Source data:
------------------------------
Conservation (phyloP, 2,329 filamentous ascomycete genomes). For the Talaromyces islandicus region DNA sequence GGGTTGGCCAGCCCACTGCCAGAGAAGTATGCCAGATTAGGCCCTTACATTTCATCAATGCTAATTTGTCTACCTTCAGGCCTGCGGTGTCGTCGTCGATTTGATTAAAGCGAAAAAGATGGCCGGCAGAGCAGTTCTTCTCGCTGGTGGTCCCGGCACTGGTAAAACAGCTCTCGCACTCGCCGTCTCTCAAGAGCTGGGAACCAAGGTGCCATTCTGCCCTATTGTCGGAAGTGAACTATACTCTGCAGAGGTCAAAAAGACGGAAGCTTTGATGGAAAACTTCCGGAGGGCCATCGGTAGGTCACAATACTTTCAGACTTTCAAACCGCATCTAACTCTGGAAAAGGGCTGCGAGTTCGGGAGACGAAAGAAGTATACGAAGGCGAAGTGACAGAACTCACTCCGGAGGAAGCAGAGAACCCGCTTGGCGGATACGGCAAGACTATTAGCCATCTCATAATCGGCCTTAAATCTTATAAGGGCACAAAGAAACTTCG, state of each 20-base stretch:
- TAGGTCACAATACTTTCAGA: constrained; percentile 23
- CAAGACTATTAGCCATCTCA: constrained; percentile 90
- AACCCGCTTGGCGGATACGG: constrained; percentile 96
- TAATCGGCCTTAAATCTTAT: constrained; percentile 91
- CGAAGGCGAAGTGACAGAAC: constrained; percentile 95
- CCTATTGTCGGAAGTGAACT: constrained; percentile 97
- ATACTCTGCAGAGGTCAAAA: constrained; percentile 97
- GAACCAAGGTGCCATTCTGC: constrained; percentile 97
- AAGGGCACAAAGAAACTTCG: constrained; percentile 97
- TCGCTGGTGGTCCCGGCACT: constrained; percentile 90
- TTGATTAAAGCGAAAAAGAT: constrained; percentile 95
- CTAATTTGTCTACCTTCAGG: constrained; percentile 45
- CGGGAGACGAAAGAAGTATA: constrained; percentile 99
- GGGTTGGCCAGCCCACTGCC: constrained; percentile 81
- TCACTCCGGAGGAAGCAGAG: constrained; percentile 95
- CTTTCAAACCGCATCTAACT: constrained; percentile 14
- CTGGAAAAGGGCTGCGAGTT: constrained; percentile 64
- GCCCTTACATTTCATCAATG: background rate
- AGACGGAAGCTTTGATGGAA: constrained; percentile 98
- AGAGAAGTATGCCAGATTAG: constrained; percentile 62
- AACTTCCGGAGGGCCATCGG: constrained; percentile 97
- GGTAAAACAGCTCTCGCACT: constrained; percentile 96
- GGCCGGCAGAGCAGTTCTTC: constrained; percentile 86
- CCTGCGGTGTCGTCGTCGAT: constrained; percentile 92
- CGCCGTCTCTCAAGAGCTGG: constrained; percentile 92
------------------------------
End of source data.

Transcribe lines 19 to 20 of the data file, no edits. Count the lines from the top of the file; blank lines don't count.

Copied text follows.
- GCCCTTACATTTCATCAATG: background rate
- AGACGGAAGCTTTGATGGAA: constrained; percentile 98